Flint Water Crisis: A Cautionary Tale
It's been almost a decade since the events that transpired at Flint, MI, became national news. In many ways, Flint became a cautionary tale for communities that rely heavily on third-party providers for quality basic supplies, and the poster child for those who fight for more environmental awareness in politics.
Water availability has always been a precondition for community building. Most towns and cities were built around or close to a reliable source of drinking water, and the brunt of their communal efforts is usually directed at expanding or bettering their hydric capacity.
However, as water sourcing becomes more complex, we tend to rely on our authorities for water distribution and quality control. Unfortunately, they sometimes let things slip in situations like aging municipal pipes, water source contamination, neglected treatment facilities, with dangerous consequences.
This is exactly what happened in 2014 in Flint, Michigan.
The Flint Crisis
There was a time when the city of Flint was known as the Vehicle city. Back in the 19th century, it was an important supplier of horse-drawn carriages. Big companies like Flint Wagon Works were world-renowned for their quality carts, and the 20th century saw an industrial expansion in the city, making it the birthplace of General Motors and the massive Buick City automobile manufacturing complex.
So, in many ways, Flint was way ahead of the technological curve and the quality of life it offered to its citizens.
As was customary, most of the water service lines built from 1901 to 1920 were made of lead. This had been a real concern for decades since lead is a very dangerous material that can leach into the water and food supplies and can potentially cause a lot of health problems. However, the water was well treated with anti-corrosive agents that kept lead levels below what the CDC set as “safe” levels.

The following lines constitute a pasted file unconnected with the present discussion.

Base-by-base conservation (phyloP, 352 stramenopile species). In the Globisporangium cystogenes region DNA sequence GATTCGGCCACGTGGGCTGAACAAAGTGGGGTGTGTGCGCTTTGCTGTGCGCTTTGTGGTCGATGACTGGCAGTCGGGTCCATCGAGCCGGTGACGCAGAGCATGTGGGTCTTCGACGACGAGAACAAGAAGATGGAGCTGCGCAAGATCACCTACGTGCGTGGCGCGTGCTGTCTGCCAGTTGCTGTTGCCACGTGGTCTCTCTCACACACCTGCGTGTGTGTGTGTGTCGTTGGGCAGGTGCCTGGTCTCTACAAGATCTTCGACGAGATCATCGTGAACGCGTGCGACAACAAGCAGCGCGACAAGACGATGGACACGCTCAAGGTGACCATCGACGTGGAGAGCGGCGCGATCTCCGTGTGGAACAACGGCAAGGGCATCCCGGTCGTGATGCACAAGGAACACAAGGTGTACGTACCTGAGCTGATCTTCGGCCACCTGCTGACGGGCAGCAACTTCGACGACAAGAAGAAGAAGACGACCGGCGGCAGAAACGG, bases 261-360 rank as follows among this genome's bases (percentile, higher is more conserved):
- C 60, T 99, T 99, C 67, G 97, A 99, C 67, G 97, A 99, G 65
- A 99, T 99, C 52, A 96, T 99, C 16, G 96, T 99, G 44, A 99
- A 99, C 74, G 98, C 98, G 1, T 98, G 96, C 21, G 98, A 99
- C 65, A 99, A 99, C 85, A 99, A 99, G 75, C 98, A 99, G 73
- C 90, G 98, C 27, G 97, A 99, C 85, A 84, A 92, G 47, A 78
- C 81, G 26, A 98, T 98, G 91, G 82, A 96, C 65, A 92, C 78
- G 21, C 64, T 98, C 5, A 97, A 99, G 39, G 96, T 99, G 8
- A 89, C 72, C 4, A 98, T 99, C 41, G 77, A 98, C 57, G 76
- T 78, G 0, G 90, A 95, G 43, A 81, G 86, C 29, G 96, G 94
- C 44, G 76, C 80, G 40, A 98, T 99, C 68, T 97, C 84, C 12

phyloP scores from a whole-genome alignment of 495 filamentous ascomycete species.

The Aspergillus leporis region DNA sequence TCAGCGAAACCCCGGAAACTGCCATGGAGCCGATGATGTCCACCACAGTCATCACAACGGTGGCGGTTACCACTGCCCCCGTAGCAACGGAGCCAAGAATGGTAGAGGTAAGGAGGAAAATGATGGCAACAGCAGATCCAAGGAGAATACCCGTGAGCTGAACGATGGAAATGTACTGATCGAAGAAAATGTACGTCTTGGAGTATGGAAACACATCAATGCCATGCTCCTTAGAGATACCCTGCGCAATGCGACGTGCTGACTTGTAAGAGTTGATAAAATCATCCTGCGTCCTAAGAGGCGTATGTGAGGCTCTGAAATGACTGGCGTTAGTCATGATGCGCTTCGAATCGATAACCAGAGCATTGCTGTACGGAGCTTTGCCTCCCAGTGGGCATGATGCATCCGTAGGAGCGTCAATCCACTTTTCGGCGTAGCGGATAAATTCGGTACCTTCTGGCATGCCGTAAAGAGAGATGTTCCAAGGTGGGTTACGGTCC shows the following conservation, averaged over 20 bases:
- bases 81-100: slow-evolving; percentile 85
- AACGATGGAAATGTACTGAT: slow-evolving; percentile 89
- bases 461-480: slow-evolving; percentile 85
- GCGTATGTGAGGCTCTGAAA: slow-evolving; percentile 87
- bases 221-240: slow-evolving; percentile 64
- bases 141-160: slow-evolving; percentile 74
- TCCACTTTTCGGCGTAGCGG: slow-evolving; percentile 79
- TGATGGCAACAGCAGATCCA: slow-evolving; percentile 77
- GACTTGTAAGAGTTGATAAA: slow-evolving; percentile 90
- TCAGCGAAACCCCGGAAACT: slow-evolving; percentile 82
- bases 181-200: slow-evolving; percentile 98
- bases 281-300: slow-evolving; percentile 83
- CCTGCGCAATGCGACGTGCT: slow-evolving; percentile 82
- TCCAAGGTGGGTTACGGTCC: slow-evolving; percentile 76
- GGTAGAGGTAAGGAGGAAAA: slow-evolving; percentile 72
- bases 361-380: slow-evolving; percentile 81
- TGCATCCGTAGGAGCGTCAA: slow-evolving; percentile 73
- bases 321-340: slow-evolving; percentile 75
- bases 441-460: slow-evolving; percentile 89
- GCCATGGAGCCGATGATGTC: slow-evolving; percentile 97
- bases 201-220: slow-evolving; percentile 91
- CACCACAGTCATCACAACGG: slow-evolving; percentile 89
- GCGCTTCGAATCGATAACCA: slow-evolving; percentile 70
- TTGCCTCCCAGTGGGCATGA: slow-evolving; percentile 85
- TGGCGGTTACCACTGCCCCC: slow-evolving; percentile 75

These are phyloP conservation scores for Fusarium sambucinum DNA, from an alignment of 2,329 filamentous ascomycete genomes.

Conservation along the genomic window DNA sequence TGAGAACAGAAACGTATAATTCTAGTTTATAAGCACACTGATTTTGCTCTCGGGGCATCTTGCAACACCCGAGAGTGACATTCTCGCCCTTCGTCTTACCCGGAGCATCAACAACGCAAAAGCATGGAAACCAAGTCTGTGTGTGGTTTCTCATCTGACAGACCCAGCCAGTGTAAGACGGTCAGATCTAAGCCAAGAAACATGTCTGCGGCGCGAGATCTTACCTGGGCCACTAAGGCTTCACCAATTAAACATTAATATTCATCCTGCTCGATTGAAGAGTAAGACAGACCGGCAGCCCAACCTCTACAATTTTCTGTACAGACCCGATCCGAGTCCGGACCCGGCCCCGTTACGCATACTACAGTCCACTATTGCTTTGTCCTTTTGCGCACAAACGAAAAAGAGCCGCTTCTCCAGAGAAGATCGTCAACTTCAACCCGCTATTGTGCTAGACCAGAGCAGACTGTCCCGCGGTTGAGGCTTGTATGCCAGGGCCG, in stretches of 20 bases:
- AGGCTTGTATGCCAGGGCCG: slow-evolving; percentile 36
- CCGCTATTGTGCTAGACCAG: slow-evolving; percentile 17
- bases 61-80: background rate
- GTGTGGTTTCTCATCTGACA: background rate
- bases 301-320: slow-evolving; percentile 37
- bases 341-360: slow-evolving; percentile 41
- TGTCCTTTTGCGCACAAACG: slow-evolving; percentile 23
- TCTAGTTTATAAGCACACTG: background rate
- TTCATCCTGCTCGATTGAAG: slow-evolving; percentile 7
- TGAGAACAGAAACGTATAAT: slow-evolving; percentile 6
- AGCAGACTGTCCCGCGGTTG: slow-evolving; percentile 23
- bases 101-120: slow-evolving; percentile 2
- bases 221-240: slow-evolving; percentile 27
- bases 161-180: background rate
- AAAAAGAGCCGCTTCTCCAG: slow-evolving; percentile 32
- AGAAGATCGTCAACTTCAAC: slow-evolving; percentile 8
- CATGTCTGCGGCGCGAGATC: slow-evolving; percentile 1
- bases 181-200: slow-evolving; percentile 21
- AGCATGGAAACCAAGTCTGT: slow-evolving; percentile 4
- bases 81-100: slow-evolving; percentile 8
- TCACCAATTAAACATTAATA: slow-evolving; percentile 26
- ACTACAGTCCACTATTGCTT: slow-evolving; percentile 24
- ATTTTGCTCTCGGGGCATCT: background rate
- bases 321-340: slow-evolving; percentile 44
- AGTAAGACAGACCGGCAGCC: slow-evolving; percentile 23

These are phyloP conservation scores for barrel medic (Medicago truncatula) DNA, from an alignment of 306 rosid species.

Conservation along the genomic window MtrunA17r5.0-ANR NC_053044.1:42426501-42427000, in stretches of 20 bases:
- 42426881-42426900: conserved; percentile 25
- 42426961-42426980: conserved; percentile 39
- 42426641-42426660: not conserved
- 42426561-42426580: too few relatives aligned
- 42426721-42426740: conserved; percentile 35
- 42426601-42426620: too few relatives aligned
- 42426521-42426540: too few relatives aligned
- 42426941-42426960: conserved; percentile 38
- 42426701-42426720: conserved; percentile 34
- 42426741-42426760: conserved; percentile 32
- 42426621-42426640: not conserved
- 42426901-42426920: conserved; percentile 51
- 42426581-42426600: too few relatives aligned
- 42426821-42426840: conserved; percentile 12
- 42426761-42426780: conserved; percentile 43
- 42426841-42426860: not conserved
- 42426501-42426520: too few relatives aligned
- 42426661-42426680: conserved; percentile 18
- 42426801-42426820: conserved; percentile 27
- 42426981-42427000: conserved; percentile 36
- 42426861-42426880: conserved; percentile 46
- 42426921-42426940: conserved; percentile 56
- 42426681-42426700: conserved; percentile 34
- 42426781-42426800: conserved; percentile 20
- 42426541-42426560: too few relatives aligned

Given the increased demand, Flint would start buying their drinking water supply from the city of Detroit in 1967, leaving the Flint River as a secondary or emergency water source.
However, the last few decades of the century brought a steep economic decline that would continue well into the 21st century. This would cause the city to start having problems with the upkeep of vital services.
In 2014, the cash-strapped city of Flint decided to unilaterally switch the drinking water supply to the Flint River to save money. They stopped buying adequately treated water from Lake Huron, one of the five Great Lakes that supply fresh water to millions of North Americans and started treating water extracted from the Flint River.
Almost immediately, city residents began complaining about drastic changes in the quality of the water that was coming out from their faucets. The taste and odor had radically changed, and many reported an unnerving alteration in the color and texture of water. These changes were due largely to accelerated pipe corrosion, which also indicated there was an alarming increase in lead levels.